“I wish I had understood how critical team members are and that medicine is a team sport,” says Forese, who did her residency in orthopedic surgery at NewYork-Presbyterian/Columbia University Irving Medical Center.

Those other caregivers are also there to help, said Carol Bradford, MD, executive vice dean for academic affairs at University of Michigan Medical School and professor of otolaryngology-head and neck surgery.

“Rely on your team, be nice to everyone,” says Bradford, who did her surgical residency at Michigan Medicine. “They have your back.”

2. Ask for help.

“People take so much on themselves, but you should never worry alone,” says Edward M. Hundert, MD, dean of medical education at Harvard Medical School, who completed his psychiatric residency at McLean Hospital.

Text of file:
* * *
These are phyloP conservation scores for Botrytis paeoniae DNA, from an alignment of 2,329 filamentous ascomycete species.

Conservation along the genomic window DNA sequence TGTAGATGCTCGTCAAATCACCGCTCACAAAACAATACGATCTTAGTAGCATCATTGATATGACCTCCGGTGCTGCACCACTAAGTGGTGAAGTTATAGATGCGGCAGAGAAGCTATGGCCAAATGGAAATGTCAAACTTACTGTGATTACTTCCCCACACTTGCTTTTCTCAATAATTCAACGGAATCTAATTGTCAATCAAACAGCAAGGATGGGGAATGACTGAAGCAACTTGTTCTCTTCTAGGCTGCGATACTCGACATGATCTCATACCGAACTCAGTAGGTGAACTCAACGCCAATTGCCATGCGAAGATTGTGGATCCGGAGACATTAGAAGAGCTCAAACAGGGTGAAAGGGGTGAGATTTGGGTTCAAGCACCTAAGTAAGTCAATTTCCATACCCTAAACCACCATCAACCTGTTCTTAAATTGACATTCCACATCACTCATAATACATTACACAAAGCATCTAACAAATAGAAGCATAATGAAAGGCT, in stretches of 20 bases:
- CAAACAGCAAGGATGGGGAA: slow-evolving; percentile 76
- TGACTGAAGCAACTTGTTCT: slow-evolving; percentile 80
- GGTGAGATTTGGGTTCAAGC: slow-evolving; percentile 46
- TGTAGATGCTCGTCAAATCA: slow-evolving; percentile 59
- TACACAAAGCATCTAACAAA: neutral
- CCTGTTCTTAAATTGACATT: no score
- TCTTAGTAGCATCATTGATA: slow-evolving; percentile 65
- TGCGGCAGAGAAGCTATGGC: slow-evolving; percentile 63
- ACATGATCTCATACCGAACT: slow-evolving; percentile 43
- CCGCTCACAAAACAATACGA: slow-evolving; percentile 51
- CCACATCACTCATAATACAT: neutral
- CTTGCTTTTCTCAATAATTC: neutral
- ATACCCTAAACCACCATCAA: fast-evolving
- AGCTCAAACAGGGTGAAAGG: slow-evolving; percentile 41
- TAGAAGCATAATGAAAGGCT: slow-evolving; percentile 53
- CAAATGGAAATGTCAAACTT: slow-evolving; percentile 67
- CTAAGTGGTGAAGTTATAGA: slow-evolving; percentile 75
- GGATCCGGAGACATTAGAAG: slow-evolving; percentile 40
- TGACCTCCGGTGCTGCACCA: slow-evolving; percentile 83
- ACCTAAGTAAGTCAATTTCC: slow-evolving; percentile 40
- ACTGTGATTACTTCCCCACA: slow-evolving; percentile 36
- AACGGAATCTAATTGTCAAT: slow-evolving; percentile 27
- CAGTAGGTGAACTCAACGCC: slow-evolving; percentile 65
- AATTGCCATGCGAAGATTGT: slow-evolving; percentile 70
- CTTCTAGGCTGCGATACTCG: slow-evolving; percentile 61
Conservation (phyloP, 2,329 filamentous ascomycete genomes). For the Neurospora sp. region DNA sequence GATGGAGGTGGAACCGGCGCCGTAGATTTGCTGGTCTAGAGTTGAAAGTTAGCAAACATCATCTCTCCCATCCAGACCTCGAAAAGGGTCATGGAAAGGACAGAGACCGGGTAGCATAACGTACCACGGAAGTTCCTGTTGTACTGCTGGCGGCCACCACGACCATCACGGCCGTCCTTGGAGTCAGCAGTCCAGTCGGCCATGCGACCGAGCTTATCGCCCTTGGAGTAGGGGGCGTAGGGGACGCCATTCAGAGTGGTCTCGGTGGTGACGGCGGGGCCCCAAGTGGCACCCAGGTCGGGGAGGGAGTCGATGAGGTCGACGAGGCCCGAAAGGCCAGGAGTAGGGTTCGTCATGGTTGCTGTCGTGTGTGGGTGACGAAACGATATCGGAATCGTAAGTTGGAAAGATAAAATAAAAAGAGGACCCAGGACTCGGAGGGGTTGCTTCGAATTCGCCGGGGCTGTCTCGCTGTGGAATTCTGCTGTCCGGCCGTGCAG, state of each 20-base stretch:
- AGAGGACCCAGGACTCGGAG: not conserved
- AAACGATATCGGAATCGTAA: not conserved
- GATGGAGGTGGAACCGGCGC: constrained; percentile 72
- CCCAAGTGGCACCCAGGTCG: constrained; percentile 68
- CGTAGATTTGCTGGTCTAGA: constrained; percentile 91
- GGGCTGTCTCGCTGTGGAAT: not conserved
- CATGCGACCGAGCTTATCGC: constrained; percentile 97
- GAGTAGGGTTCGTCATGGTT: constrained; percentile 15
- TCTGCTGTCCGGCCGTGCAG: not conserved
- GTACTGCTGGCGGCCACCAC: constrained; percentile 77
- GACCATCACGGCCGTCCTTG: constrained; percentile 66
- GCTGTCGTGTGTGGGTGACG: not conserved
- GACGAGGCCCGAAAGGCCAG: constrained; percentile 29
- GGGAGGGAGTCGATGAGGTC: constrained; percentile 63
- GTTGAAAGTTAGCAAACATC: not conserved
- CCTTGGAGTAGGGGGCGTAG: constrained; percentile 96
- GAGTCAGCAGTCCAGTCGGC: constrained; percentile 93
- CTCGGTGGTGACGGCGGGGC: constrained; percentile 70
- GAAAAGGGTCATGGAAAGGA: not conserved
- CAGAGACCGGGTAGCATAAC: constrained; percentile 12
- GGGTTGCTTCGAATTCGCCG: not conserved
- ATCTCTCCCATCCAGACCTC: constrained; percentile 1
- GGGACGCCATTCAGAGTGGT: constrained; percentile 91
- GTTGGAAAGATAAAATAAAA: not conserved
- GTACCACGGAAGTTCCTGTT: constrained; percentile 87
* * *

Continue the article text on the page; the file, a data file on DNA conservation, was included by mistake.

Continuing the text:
New residents often feel they have something to prove and will attempt to do things by themselves. But that’s not a recipe for success, says Suzanne Rose, MD, senior vice dean for medical education at the Perelman School of Medicine at the University of Pennsylvania.

“I think the one thing I wish I’d known is there would always be someone who could help me and support me,” says Rose, who completed her internal medicine residency at Case Western Reserve University School of Medicine. “To answer a question or assist with a procedure. I wish I really knew I was not alone.”

3. Carpe diem.

“I use the expression ‘carpe diem.’ It’s just an incredible transition point in their lives, they need to always remember it’s an incredible privilege,” Rose says. “The hospital experience is just magic. Seize the moment and listen carefully.”